ORLANDO, Fla. -- As the 2020 Atlantic hurricane season officially began on Monday, June 1, an area in the Atlantic is developing into what could be our next named storm.
FOX 35 Meteorologist Kristin Giannas is tracking an area in the tropics for possible development. It will soon move into the Bay of Campeche and is currently just an area of disorganized showers and thunderstorm activity.
However, the National Hurricane Center (NHC) forecasts a high chance of development for this area. It specifically has a 80% chance of developing over the next five days.
(Courtesy: FOX 35)
If it develops into a named storm, it will be called Cristobal.
It should hang out in the Gulf of Mexico and eventually go towards Texas and Mexico, not affecting Florida. It will bring along lots of tropical moisture with it.
This development comes as hurricane season officially begins.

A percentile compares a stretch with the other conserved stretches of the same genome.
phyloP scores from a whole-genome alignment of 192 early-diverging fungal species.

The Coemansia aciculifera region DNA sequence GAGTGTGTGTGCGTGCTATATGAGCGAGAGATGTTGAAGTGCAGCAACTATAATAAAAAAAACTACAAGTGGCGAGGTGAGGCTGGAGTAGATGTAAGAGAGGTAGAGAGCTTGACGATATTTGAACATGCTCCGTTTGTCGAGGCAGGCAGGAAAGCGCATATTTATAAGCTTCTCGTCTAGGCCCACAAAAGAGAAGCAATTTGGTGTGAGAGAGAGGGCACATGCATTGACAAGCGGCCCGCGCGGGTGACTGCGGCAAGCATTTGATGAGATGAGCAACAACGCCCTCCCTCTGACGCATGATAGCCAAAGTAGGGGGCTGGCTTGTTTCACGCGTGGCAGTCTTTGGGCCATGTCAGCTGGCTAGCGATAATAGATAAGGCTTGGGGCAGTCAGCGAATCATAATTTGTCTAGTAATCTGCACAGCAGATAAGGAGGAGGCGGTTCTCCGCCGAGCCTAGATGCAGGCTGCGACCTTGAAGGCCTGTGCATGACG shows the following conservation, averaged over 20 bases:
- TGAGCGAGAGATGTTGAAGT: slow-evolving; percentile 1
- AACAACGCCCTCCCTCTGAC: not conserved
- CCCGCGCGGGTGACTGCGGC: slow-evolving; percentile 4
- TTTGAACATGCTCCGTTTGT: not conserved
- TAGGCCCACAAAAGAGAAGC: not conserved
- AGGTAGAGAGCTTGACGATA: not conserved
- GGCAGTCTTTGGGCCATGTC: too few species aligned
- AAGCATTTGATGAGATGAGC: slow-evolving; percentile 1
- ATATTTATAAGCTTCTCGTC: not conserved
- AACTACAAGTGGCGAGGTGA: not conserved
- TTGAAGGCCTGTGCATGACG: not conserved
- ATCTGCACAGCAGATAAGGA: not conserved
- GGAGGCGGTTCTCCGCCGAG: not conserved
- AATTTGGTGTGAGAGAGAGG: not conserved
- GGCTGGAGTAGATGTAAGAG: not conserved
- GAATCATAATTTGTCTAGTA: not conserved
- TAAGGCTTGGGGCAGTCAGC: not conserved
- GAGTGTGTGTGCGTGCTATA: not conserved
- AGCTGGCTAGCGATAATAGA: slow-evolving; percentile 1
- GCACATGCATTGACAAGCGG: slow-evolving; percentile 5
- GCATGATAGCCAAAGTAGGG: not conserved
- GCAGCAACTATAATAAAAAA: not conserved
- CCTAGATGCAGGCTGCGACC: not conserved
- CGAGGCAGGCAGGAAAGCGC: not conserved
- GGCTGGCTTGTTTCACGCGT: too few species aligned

Forecasters have predicted that the season will have more activity than normal. For example, National Oceanic and Atmospheric Administration (NOAA) predicted an above-average season, with 13 to 19 named storms. 6 to 10 of those would become hurricanes and 3 to 6 of those are forecasted to become major hurricanes (category 3 or higher).
Tropical Storm Arthur and Tropical Storm Bertha have already formed in the Atlantic this year, developing before the season even began.
In comparison, the 2019 Atlantic hurricane season had 18 named storms, matching 1969 for the fourth most-lively season in the past 150 years.